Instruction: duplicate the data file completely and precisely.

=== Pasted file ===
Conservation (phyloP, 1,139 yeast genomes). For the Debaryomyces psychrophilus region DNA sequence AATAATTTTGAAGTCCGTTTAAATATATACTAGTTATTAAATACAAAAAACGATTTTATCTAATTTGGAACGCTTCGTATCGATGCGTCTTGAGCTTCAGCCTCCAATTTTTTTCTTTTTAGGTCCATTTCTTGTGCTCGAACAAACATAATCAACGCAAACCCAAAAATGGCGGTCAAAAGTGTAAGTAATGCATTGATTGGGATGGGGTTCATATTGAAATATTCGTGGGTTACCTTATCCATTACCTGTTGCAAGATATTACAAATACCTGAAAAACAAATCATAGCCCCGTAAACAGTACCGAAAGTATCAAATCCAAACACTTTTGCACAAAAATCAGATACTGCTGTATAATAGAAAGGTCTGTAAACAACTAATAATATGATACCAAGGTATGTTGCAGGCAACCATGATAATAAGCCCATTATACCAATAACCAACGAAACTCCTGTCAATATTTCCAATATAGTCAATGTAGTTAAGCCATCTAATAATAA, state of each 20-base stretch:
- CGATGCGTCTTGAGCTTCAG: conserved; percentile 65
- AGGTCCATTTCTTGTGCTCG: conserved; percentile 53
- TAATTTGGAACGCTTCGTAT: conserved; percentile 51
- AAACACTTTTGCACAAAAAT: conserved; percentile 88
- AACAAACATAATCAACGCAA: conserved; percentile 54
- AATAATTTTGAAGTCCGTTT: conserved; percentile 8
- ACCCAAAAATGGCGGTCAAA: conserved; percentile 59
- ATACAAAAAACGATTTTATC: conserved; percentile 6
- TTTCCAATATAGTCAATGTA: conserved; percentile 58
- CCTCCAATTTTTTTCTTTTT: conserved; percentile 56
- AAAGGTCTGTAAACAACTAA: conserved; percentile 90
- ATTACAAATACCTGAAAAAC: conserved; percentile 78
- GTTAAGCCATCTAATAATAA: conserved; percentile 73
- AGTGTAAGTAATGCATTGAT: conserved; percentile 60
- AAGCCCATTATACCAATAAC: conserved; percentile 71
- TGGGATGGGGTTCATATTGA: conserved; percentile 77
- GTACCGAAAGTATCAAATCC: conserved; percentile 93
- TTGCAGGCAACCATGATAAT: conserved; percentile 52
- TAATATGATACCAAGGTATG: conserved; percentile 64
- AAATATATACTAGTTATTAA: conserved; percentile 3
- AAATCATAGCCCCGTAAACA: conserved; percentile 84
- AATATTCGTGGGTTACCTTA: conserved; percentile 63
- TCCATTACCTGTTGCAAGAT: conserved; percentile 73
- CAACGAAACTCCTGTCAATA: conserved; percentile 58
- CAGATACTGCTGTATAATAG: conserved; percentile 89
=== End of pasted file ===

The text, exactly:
Conservation (phyloP, 1,139 yeast genomes). For the Debaryomyces psychrophilus region DNA sequence AATAATTTTGAAGTCCGTTTAAATATATACTAGTTATTAAATACAAAAAACGATTTTATCTAATTTGGAACGCTTCGTATCGATGCGTCTTGAGCTTCAGCCTCCAATTTTTTTCTTTTTAGGTCCATTTCTTGTGCTCGAACAAACATAATCAACGCAAACCCAAAAATGGCGGTCAAAAGTGTAAGTAATGCATTGATTGGGATGGGGTTCATATTGAAATATTCGTGGGTTACCTTATCCATTACCTGTTGCAAGATATTACAAATACCTGAAAAACAAATCATAGCCCCGTAAACAGTACCGAAAGTATCAAATCCAAACACTTTTGCACAAAAATCAGATACTGCTGTATAATAGAAAGGTCTGTAAACAACTAATAATATGATACCAAGGTATGTTGCAGGCAACCATGATAATAAGCCCATTATACCAATAACCAACGAAACTCCTGTCAATATTTCCAATATAGTCAATGTAGTTAAGCCATCTAATAATAA, state of each 20-base stretch:
- CGATGCGTCTTGAGCTTCAG: conserved; percentile 65
- AGGTCCATTTCTTGTGCTCG: conserved; percentile 53
- TAATTTGGAACGCTTCGTAT: conserved; percentile 51
- AAACACTTTTGCACAAAAAT: conserved; percentile 88
- AACAAACATAATCAACGCAA: conserved; percentile 54
- AATAATTTTGAAGTCCGTTT: conserved; percentile 8
- ACCCAAAAATGGCGGTCAAA: conserved; percentile 59
- ATACAAAAAACGATTTTATC: conserved; percentile 6
- TTTCCAATATAGTCAATGTA: conserved; percentile 58
- CCTCCAATTTTTTTCTTTTT: conserved; percentile 56
- AAAGGTCTGTAAACAACTAA: conserved; percentile 90
- ATTACAAATACCTGAAAAAC: conserved; percentile 78
- GTTAAGCCATCTAATAATAA: conserved; percentile 73
- AGTGTAAGTAATGCATTGAT: conserved; percentile 60
- AAGCCCATTATACCAATAAC: conserved; percentile 71
- TGGGATGGGGTTCATATTGA: conserved; percentile 77
- GTACCGAAAGTATCAAATCC: conserved; percentile 93
- TTGCAGGCAACCATGATAAT: conserved; percentile 52
- TAATATGATACCAAGGTATG: conserved; percentile 64
- AAATATATACTAGTTATTAA: conserved; percentile 3
- AAATCATAGCCCCGTAAACA: conserved; percentile 84
- AATATTCGTGGGTTACCTTA: conserved; percentile 63
- TCCATTACCTGTTGCAAGAT: conserved; percentile 73
- CAACGAAACTCCTGTCAATA: conserved; percentile 58
- CAGATACTGCTGTATAATAG: conserved; percentile 89